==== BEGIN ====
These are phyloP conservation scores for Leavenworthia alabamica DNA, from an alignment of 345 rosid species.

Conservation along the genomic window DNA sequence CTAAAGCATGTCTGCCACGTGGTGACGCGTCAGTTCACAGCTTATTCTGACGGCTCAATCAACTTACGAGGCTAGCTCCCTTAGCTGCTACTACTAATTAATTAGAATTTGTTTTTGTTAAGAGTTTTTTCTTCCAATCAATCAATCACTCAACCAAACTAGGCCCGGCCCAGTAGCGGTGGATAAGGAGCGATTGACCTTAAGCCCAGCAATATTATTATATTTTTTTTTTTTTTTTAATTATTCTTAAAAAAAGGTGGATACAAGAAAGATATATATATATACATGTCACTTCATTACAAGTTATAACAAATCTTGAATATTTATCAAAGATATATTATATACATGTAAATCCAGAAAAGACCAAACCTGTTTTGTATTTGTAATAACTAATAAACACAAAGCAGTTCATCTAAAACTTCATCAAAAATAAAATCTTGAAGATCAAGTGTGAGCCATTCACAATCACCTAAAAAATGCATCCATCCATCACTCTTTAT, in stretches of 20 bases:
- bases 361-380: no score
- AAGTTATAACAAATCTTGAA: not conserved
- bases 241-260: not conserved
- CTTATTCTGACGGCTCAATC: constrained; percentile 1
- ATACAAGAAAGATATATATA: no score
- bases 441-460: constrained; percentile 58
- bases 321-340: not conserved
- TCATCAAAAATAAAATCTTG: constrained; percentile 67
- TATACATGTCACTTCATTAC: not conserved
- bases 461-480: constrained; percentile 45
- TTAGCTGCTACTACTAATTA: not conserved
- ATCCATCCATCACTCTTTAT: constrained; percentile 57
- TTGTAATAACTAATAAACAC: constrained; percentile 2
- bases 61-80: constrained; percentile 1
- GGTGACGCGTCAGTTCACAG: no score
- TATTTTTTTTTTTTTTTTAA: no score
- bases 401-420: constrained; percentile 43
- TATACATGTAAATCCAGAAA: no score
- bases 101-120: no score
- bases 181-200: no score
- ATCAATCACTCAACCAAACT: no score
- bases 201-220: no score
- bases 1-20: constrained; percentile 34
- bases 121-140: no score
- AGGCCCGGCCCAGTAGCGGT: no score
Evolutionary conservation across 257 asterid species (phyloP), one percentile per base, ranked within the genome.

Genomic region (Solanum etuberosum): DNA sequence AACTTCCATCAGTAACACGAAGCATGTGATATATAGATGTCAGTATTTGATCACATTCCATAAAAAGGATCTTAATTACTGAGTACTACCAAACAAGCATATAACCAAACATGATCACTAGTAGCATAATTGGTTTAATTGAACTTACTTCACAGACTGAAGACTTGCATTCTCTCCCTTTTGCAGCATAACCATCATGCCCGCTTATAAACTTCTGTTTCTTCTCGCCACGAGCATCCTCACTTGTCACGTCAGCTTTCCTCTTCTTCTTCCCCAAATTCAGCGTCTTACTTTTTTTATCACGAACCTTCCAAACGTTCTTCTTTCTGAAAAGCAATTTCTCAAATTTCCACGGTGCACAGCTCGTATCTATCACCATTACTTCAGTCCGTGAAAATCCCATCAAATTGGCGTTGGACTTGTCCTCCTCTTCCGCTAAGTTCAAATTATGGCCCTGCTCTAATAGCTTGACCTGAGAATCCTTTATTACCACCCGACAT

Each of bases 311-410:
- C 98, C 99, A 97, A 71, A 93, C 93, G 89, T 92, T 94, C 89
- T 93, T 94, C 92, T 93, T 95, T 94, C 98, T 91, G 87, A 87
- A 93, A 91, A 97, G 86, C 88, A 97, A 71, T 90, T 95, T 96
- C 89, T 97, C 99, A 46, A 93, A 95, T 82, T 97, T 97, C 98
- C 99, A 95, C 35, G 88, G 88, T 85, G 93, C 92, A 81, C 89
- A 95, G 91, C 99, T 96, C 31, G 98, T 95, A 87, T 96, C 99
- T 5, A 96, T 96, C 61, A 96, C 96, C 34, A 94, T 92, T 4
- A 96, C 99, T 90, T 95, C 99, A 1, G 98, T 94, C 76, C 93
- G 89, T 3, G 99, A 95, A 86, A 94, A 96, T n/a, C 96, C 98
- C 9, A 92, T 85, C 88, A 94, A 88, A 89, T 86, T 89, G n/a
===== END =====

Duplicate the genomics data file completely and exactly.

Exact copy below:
These are phyloP conservation scores for Leavenworthia alabamica DNA, from an alignment of 345 rosid species.

Conservation along the genomic window DNA sequence CTAAAGCATGTCTGCCACGTGGTGACGCGTCAGTTCACAGCTTATTCTGACGGCTCAATCAACTTACGAGGCTAGCTCCCTTAGCTGCTACTACTAATTAATTAGAATTTGTTTTTGTTAAGAGTTTTTTCTTCCAATCAATCAATCACTCAACCAAACTAGGCCCGGCCCAGTAGCGGTGGATAAGGAGCGATTGACCTTAAGCCCAGCAATATTATTATATTTTTTTTTTTTTTTTAATTATTCTTAAAAAAAGGTGGATACAAGAAAGATATATATATATACATGTCACTTCATTACAAGTTATAACAAATCTTGAATATTTATCAAAGATATATTATATACATGTAAATCCAGAAAAGACCAAACCTGTTTTGTATTTGTAATAACTAATAAACACAAAGCAGTTCATCTAAAACTTCATCAAAAATAAAATCTTGAAGATCAAGTGTGAGCCATTCACAATCACCTAAAAAATGCATCCATCCATCACTCTTTAT, in stretches of 20 bases:
- bases 361-380: no score
- AAGTTATAACAAATCTTGAA: not conserved
- bases 241-260: not conserved
- CTTATTCTGACGGCTCAATC: constrained; percentile 1
- ATACAAGAAAGATATATATA: no score
- bases 441-460: constrained; percentile 58
- bases 321-340: not conserved
- TCATCAAAAATAAAATCTTG: constrained; percentile 67
- TATACATGTCACTTCATTAC: not conserved
- bases 461-480: constrained; percentile 45
- TTAGCTGCTACTACTAATTA: not conserved
- ATCCATCCATCACTCTTTAT: constrained; percentile 57
- TTGTAATAACTAATAAACAC: constrained; percentile 2
- bases 61-80: constrained; percentile 1
- GGTGACGCGTCAGTTCACAG: no score
- TATTTTTTTTTTTTTTTTAA: no score
- bases 401-420: constrained; percentile 43
- TATACATGTAAATCCAGAAA: no score
- bases 101-120: no score
- bases 181-200: no score
- ATCAATCACTCAACCAAACT: no score
- bases 201-220: no score
- bases 1-20: constrained; percentile 34
- bases 121-140: no score
- AGGCCCGGCCCAGTAGCGGT: no score
Evolutionary conservation across 257 asterid species (phyloP), one percentile per base, ranked within the genome.

Genomic region (Solanum etuberosum): DNA sequence AACTTCCATCAGTAACACGAAGCATGTGATATATAGATGTCAGTATTTGATCACATTCCATAAAAAGGATCTTAATTACTGAGTACTACCAAACAAGCATATAACCAAACATGATCACTAGTAGCATAATTGGTTTAATTGAACTTACTTCACAGACTGAAGACTTGCATTCTCTCCCTTTTGCAGCATAACCATCATGCCCGCTTATAAACTTCTGTTTCTTCTCGCCACGAGCATCCTCACTTGTCACGTCAGCTTTCCTCTTCTTCTTCCCCAAATTCAGCGTCTTACTTTTTTTATCACGAACCTTCCAAACGTTCTTCTTTCTGAAAAGCAATTTCTCAAATTTCCACGGTGCACAGCTCGTATCTATCACCATTACTTCAGTCCGTGAAAATCCCATCAAATTGGCGTTGGACTTGTCCTCCTCTTCCGCTAAGTTCAAATTATGGCCCTGCTCTAATAGCTTGACCTGAGAATCCTTTATTACCACCCGACAT

Each of bases 311-410:
- C 98, C 99, A 97, A 71, A 93, C 93, G 89, T 92, T 94, C 89
- T 93, T 94, C 92, T 93, T 95, T 94, C 98, T 91, G 87, A 87
- A 93, A 91, A 97, G 86, C 88, A 97, A 71, T 90, T 95, T 96
- C 89, T 97, C 99, A 46, A 93, A 95, T 82, T 97, T 97, C 98
- C 99, A 95, C 35, G 88, G 88, T 85, G 93, C 92, A 81, C 89
- A 95, G 91, C 99, T 96, C 31, G 98, T 95, A 87, T 96, C 99
- T 5, A 96, T 96, C 61, A 96, C 96, C 34, A 94, T 92, T 4
- A 96, C 99, T 90, T 95, C 99, A 1, G 98, T 94, C 76, C 93
- G 89, T 3, G 99, A 95, A 86, A 94, A 96, T n/a, C 96, C 98
- C 9, A 92, T 85, C 88, A 94, A 88, A 89, T 86, T 89, G n/a